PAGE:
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Sunderland council spent £1.6m on pay of just three employees in 2015-16

Sunderland City Council spent over £1.6m on the pay of just three of its senior employees in 2015-16, data released by the TaxPayers’ Alliance (TPA) has found.

In its tenth ‘Town Hall Rich List’, it was also found that over 2,000 council employees cashed in pay checks of over £100,000 nationwide last financial year, whilst 539 earned in excess of £150,000 – 53 more people than the year before.

Southwark Council was also found to be paying 44 members of staff in excess of £100,000, an increase of 26 from the previous year.

The news follows a warning issued by a report into senior public salaries which argued that should pay limitations be enforced, councils may struggle to hold on to their high-level staff.

John O’Connell, chief executive of the TPA, claimed that the findings proved the huge disparity between staff wages in the public sector, and was difficult to justify with increasingly rising council tax bills.

“The average council tax bill has gone up by more than £900 over the last 20 years and spending has gone through the roof,” O’Connell stated.

He also said it was disappointing that local authorities were responding to the financial reality through further tax rises and reducing services rather than scaling back top pay.

“Despite many in the public sector facing a much-needed pay freeze to help bring the public finances under control, many town hall bosses are continuing to pocket huge remuneration packages, with the number of people on six-figure deals actually going up since last year,” the chief exec added.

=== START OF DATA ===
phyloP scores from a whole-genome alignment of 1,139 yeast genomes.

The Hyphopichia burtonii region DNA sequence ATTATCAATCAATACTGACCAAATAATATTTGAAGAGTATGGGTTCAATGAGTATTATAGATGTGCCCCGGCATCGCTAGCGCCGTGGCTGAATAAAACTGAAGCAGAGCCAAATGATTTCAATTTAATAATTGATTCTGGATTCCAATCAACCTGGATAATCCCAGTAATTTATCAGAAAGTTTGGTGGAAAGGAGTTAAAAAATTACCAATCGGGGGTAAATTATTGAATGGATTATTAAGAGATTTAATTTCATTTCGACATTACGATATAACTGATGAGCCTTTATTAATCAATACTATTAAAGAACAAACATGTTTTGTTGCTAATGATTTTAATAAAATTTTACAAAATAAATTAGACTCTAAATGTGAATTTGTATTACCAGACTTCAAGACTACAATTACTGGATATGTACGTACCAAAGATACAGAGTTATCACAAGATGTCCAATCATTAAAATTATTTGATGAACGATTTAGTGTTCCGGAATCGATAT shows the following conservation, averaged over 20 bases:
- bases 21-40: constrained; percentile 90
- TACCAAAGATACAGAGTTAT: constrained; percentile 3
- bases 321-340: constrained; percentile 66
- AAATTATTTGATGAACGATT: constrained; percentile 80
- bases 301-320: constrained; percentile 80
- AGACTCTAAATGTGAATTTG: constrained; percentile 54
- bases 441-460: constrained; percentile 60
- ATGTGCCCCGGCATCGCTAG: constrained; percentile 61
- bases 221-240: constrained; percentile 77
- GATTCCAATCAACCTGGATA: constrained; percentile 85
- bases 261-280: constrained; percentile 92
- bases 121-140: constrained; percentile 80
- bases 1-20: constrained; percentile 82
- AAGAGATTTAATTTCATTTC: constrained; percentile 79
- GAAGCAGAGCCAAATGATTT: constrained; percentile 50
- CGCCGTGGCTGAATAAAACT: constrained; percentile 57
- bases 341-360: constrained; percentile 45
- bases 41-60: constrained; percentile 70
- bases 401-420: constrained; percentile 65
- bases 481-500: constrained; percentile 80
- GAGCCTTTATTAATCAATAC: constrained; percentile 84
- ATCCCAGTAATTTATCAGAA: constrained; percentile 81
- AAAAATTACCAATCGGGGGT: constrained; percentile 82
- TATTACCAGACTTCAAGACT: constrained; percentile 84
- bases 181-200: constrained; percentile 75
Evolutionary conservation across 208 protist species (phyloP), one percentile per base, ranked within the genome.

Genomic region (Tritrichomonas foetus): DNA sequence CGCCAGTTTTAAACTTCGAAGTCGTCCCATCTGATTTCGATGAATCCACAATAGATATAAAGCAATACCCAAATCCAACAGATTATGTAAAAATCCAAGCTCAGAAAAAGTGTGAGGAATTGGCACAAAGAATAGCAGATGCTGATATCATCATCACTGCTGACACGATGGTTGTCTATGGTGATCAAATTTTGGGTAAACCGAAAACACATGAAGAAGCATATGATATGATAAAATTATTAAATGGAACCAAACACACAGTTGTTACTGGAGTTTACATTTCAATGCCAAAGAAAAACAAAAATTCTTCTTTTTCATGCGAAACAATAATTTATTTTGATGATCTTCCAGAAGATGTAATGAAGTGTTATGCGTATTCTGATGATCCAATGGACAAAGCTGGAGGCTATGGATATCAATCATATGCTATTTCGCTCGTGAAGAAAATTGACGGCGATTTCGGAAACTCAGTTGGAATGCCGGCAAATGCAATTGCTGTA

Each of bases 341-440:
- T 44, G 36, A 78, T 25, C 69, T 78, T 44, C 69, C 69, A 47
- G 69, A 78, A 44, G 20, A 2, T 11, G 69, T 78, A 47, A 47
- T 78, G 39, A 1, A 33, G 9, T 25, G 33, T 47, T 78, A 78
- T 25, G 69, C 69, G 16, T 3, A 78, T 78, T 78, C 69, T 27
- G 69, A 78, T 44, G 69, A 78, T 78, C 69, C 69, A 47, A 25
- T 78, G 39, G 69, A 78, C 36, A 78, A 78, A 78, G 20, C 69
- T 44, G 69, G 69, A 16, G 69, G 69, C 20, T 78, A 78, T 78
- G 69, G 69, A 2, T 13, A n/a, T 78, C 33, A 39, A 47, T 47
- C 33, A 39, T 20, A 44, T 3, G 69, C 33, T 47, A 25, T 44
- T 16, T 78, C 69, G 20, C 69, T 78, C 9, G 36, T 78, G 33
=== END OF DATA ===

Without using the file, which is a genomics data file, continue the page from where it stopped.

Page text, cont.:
“There are talented people in the public sector who are trying to deliver more for less, but the sheer scale of these packages raise serious questions about efficiency and priorities.”

However, Cllr Claire Kober, chair of the LGA’s Resources Board, argued that councils were still committed to delivering value for money to tax payers.

“Councils are large, complex organisations with sizeable budgets and responsibility for delivering more than 700 services, including caring for the elderly and disabled and protecting children,” she stated. “It is important that the right people with the right skills and experience are retained to deliver this work.

“The pay of senior council staff is set by politically proportionate committees of elected councillors and is open to a high level of scrutiny and democratic accountability as a result.”

A DCLG spokesperson said: "Whilst pay remains a matter for individual local authorities, ministers have been clear that they expect council to show restraint from excessive rises, especially when it comes to senior staff.

"We’ve taken steps to make sure councils are more transparent on how they set pay and can be held accountable by local residents.”

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